INCURRABLE disease Cystic fibrosis affects thousands of lives in the UK, making it difficult for those affected to breathe or go about their daily lives.
One in 2,500 babies will be diagnosed with the genetic mutation, and unfortunately there is no cure for cystic fibrosis.
What is cystic fibrosis?
Cystic fibrosis is a condition that affects the lungs and digestive system.
The lungs in particular become clogged with thick, sticky mucus.
It can lead to breathing problems and digestive problems.
In most cases, the disease is diagnosed in childhood.
Over the years, a person’s lungs become so damaged that they no longer function properly.
In 2016, cystic fibrosis claimed the life of activist Kirstie Tancock, who inspired many to become organ donors.
Most recently in 2022, ex-CBBC star Chelsie Whibley lost her life to cystic fibrosis.
What causes cystic fibrosis?
It is estimated that around 1 in 2,500 babies in the UK is born with the condition, also known as CF, cystic fibrosis or cystic fibrosis each year.
It is currently estimated that around 10,500 people in the UK suffer from this condition, with around 100,000 people affected around the world.
Accordingly Cystic Fibrosis UKa person can be born with the condition if they have inherited two faulty copies of the gene, one from each parent.
One in 25 people carries the faulty gene, often without knowing it.
The faulty gene means some cells in the body can’t transport salt and water across the cell wall.
This, along with recurring infections, causes the buildup of thick, sticky mucus in the body’s tubes and ducts.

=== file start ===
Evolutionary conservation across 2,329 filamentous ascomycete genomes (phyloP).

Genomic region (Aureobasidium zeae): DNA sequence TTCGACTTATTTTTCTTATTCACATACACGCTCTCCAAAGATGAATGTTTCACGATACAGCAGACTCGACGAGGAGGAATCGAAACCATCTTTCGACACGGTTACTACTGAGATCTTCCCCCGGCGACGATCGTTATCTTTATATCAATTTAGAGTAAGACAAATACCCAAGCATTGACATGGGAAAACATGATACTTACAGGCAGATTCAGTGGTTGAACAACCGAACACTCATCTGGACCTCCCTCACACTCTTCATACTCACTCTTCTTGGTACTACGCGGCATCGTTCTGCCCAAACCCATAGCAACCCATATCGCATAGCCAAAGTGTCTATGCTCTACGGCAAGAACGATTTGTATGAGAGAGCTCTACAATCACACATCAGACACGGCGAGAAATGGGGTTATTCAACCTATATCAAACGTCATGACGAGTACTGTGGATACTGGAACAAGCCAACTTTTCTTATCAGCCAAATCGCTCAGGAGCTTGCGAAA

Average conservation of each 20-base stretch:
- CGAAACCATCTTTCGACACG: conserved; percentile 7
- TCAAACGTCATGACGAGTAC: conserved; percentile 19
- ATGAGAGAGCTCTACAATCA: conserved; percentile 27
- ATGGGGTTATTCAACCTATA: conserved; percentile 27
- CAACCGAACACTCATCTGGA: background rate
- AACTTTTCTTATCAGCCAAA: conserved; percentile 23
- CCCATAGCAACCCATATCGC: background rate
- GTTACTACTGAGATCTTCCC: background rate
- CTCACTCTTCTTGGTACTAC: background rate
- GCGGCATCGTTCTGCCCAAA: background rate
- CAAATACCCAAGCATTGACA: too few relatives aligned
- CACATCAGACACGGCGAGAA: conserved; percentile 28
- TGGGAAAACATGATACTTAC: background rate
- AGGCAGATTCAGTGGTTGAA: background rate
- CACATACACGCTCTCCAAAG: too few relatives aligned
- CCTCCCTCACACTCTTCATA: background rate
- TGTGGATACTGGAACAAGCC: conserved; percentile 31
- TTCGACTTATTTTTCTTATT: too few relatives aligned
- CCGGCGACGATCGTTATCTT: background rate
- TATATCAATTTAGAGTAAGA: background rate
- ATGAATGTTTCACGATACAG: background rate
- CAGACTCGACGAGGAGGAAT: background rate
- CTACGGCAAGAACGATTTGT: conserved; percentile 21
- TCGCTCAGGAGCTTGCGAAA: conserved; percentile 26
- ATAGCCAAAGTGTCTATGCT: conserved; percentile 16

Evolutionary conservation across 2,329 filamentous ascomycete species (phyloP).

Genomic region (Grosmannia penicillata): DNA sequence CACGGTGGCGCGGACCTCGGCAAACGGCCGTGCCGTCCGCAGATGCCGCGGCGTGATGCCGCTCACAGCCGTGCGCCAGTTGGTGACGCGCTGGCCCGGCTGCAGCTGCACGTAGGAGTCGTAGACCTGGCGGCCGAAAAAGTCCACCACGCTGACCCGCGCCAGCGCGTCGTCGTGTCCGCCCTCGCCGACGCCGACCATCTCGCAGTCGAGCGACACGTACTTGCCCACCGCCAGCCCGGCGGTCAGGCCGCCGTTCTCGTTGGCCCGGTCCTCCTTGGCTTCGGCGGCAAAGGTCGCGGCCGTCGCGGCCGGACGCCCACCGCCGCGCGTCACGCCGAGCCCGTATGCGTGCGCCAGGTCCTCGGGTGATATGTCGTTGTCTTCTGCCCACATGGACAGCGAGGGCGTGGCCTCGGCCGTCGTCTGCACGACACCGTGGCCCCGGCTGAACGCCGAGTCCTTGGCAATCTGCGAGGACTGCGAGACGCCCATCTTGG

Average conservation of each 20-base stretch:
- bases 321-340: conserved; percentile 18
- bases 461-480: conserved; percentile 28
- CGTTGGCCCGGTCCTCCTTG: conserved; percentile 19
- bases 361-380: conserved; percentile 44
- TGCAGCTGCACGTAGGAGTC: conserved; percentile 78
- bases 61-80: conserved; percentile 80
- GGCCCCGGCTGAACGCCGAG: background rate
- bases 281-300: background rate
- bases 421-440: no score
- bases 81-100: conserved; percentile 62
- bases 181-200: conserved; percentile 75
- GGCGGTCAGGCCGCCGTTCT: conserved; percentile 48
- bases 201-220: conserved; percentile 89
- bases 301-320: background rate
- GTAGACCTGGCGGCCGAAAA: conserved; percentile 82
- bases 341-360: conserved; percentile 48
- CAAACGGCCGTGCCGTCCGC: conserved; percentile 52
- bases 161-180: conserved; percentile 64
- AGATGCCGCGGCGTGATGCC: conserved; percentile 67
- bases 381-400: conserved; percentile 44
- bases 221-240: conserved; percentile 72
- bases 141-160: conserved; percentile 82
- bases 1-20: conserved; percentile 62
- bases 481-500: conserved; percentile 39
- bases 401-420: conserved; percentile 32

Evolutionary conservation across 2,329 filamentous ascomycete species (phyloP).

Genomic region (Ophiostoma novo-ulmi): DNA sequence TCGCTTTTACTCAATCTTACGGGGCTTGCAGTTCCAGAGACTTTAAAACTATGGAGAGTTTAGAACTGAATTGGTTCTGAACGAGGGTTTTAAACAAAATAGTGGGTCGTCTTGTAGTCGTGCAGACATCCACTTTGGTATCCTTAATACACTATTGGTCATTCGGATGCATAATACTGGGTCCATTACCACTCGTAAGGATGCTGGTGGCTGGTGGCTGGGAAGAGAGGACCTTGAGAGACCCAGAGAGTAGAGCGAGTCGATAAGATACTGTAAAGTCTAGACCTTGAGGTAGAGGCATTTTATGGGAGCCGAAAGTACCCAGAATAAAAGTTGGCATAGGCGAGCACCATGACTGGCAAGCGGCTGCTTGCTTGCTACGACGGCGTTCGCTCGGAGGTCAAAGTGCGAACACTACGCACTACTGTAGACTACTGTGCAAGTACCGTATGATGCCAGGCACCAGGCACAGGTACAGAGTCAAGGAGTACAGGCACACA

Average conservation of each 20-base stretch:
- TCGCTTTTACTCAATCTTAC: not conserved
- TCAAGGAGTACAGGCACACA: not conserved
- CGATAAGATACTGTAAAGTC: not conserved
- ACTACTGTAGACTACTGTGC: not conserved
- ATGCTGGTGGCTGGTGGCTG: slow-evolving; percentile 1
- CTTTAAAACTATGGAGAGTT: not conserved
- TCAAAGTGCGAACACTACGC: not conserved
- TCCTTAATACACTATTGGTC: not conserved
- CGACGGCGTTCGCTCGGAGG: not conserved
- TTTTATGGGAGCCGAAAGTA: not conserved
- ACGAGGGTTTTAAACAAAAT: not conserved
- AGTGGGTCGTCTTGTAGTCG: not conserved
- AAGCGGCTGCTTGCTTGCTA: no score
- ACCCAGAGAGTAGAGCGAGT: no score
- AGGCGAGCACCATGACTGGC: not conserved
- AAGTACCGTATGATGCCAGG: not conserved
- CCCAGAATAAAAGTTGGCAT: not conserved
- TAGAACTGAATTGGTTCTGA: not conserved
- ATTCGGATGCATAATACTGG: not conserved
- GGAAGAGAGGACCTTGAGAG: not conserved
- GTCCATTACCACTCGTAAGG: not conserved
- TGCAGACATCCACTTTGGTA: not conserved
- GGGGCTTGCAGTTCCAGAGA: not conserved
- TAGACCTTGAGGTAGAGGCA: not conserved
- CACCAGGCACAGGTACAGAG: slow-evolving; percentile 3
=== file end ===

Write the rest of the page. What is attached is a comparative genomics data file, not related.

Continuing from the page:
What are the symptoms of cystic fibrosis?
While individuals may have different symptoms, some of the key indicators as listed by the NHS may be:
- recurring chest infections
- difficulty gaining weight
- frequent, wet-sounding cough
- occasional wheezing and shortness of breath
Those diagnosed with the disease are also at risk for other conditions, including diabetes, osteoporosis and liver problems.
What is the life expectancy of a person with cystic fibrosis?
The average life expectancy for someone with cystic fibrosis can vary, with the currently predicted age being only 48 years.
A heel prick test is used to check newborns to see if they have the usual mutations in the gene.
Although life expectancy is still low, it has increased since the 1990s.
Infants with CF born between 1995 and 1999 were given an estimated life expectancy of 32 years.
Those born between 2015 and 2019 have a life expectancy of 46 years, while babies born after 2019 are expected to live up to 48 years.
What is the treatment for cystic fibrosis?
Unfortunately there is no cure for CF.
Since 2019, the drug Orkambi has been used by the NHS to treat cystic fibrosis in adults and children, and is said to dramatically improve the health of half of those affected.
The drug is manufactured by Apex Pharmaand thanks to an agreement with the NHS, CF patients in England aged 2 and over who have two copies of the F508del mutation in the cystic fibrosis transmembrane conductance regulator (CFTR) gene can have Orkambi prescribed by their doctor.
CF patients 12 years and older who have either two copies of the F508del mutation, or one copy of the F508del mutation and one copy of any of the other 14 approved mutations, could be prescribed Symkevi (tezacaftor/ivacaftor) in combination with ivacaftor.
People with this condition also use inhaled and injected medications to manage their symptoms and often take enzyme pills.
Lung transplants are also common in people with cystic fibrosis, but other organs affected include the kidneys or pancreas.
Many people with the condition end up taking a mix of treatments to manage and hopefully improve their condition.
https://www.thesun.ie/health/1141562/cystic-fibrosis-symptoms-genetic-disease-life-expectancy/ What is cystic fibrosis and what are the symptoms? – The Irish sun